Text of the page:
Mount Harvard is a 14,429 foot peak in the Collegiate Peaks Wilderness of Colorado. This hike features incredible backpacking, stunning views, and a difficult day or overnight track. It is often combined with the neighboring Mount Columbia.
Distance – 12.8 miles round trip (20.60 km)
Height – 14,429 feet (4397.96 m)
Elevation gain – 4,471 feet (1362.76 m)
Duration – 8 to 10 hours (book time)
Difficulty – Strenuous
Class: Class 2 Hike
Seasons – This hike can be completed in all seasons, but winter is especially difficult, and dangerous. Only very experienced hikers should attempt this hike in any season.
Trailhead Location – North Cottonwood Trailhead – 9,870 feet (directions below)
Horn Fork Basin Trail (SW Ridge): 12.8 Miles Round Trip | 4,471 Feet Elevation Gain | Class 2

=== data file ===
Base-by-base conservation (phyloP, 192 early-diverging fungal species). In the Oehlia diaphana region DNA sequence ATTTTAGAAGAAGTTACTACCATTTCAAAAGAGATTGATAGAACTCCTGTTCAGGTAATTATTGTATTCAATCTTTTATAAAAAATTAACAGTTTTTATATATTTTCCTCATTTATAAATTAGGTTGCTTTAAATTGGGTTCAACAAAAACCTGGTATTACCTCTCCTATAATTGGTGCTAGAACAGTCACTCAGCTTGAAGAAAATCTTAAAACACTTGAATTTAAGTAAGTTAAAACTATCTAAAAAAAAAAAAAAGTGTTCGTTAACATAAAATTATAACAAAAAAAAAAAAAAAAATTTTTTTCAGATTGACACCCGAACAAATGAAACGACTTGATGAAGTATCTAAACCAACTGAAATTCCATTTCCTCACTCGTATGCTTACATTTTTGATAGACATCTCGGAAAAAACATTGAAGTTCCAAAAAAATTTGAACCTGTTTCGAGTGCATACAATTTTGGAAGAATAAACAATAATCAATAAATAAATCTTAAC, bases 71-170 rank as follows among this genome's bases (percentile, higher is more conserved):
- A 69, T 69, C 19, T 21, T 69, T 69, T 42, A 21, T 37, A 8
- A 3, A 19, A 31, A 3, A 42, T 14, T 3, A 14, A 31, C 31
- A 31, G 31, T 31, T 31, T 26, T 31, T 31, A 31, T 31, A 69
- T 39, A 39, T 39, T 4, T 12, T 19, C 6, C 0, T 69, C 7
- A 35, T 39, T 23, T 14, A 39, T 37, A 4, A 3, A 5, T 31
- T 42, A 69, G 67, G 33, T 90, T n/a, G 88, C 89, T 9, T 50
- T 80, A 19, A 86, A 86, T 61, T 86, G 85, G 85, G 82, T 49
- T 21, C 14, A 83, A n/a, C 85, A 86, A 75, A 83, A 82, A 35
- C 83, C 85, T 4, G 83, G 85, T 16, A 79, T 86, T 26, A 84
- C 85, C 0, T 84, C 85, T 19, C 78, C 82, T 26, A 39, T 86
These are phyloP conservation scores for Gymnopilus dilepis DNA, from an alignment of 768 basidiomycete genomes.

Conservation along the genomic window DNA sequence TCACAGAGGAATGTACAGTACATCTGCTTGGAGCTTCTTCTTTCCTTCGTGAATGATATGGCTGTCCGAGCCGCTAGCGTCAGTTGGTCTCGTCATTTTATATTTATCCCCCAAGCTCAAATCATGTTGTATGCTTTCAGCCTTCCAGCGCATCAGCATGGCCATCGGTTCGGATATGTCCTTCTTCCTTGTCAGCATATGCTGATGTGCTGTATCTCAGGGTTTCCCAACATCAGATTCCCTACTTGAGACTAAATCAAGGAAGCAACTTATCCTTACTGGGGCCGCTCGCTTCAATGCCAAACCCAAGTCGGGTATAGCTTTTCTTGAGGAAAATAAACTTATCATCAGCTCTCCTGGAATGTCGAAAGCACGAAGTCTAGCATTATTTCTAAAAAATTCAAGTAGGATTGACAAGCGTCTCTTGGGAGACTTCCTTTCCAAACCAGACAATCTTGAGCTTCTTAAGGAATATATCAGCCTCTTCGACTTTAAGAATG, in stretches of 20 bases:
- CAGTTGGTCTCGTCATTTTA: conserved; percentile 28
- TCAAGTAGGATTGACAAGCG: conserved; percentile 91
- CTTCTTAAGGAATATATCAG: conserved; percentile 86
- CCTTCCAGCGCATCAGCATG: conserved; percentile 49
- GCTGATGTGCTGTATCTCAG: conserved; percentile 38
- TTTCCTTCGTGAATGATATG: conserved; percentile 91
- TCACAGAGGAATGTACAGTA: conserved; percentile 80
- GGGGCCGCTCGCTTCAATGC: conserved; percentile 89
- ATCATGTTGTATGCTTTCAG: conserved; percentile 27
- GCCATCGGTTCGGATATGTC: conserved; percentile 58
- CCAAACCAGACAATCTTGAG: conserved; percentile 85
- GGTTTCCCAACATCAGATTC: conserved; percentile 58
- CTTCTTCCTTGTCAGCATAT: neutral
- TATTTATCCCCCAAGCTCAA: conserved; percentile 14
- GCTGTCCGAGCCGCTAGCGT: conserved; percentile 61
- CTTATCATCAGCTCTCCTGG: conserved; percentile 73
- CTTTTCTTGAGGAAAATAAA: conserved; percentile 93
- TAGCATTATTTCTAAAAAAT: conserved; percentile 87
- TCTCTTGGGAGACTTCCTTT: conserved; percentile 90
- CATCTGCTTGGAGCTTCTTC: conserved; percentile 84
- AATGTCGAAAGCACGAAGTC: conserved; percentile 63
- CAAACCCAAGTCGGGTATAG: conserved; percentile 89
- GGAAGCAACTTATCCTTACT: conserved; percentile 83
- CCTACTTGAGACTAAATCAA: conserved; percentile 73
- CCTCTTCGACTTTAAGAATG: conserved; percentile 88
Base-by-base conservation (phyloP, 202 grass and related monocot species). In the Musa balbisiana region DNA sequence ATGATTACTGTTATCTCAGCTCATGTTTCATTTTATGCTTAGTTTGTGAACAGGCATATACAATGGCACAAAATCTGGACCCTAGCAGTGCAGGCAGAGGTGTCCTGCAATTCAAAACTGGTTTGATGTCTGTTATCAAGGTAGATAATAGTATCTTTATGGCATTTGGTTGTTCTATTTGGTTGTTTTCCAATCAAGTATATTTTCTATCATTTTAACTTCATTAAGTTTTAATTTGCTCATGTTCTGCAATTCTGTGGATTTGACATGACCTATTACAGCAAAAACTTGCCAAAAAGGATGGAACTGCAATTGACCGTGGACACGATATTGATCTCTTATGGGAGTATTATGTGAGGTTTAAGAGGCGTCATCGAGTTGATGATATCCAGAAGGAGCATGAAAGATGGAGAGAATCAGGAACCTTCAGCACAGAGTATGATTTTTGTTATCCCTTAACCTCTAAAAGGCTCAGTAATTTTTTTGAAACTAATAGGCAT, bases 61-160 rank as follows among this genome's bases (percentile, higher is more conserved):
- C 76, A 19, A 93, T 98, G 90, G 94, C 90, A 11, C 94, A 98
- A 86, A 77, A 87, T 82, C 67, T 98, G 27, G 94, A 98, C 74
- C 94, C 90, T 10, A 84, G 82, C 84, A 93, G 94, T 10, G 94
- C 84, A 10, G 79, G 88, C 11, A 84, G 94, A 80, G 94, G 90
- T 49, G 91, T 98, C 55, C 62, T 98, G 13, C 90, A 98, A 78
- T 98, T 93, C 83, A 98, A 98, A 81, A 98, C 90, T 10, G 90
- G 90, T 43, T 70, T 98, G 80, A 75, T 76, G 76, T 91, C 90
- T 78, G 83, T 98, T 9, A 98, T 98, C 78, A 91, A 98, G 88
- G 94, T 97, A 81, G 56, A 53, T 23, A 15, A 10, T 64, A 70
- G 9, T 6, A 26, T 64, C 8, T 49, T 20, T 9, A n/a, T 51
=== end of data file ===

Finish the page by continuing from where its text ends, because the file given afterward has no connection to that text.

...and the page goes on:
This is the most common route to the summit and features class 1 and class 2 hiking. The trail begins at the North Cottonwood trail (the same start for Mount Columbia), and begins a gradual climb for the first several miles. Hikers simply follow the well traveled trail. The first junction is .9 miles in and hikers bear right to stay on the Horn Fork Basin Trail.
3 miles in, hikers reach the junction that takes them left to Harvard, or right towards Mount Columbia. Hikers bear left and begin heading into Horn Fork Basin. Treeline is right here, and the basin in stunningly gorgeous with the surrounding mountains, river, and wildflowers.
4.4 miles in hikers reach a trail that heads to Bear Lake. This can be a cool detour if you’d like to be by the lake. Maintain straight on the trail to head towards the summit. From here hikers experience the steepest inclines, scree, and many switchbacks. But views are stunning.
The last final push to the summit features a little scrambling. When ice is present, be extra cautious here.
Mount Harvard & Mount Columbia Combined – 13.6 Miles Round Trip – 6,016 Feet Elevation Gain
Many choose to summit both peaks in a day hike or overnight hike camping in the basin. This turns this trip into a much more difficult one, but super fun and beautiful.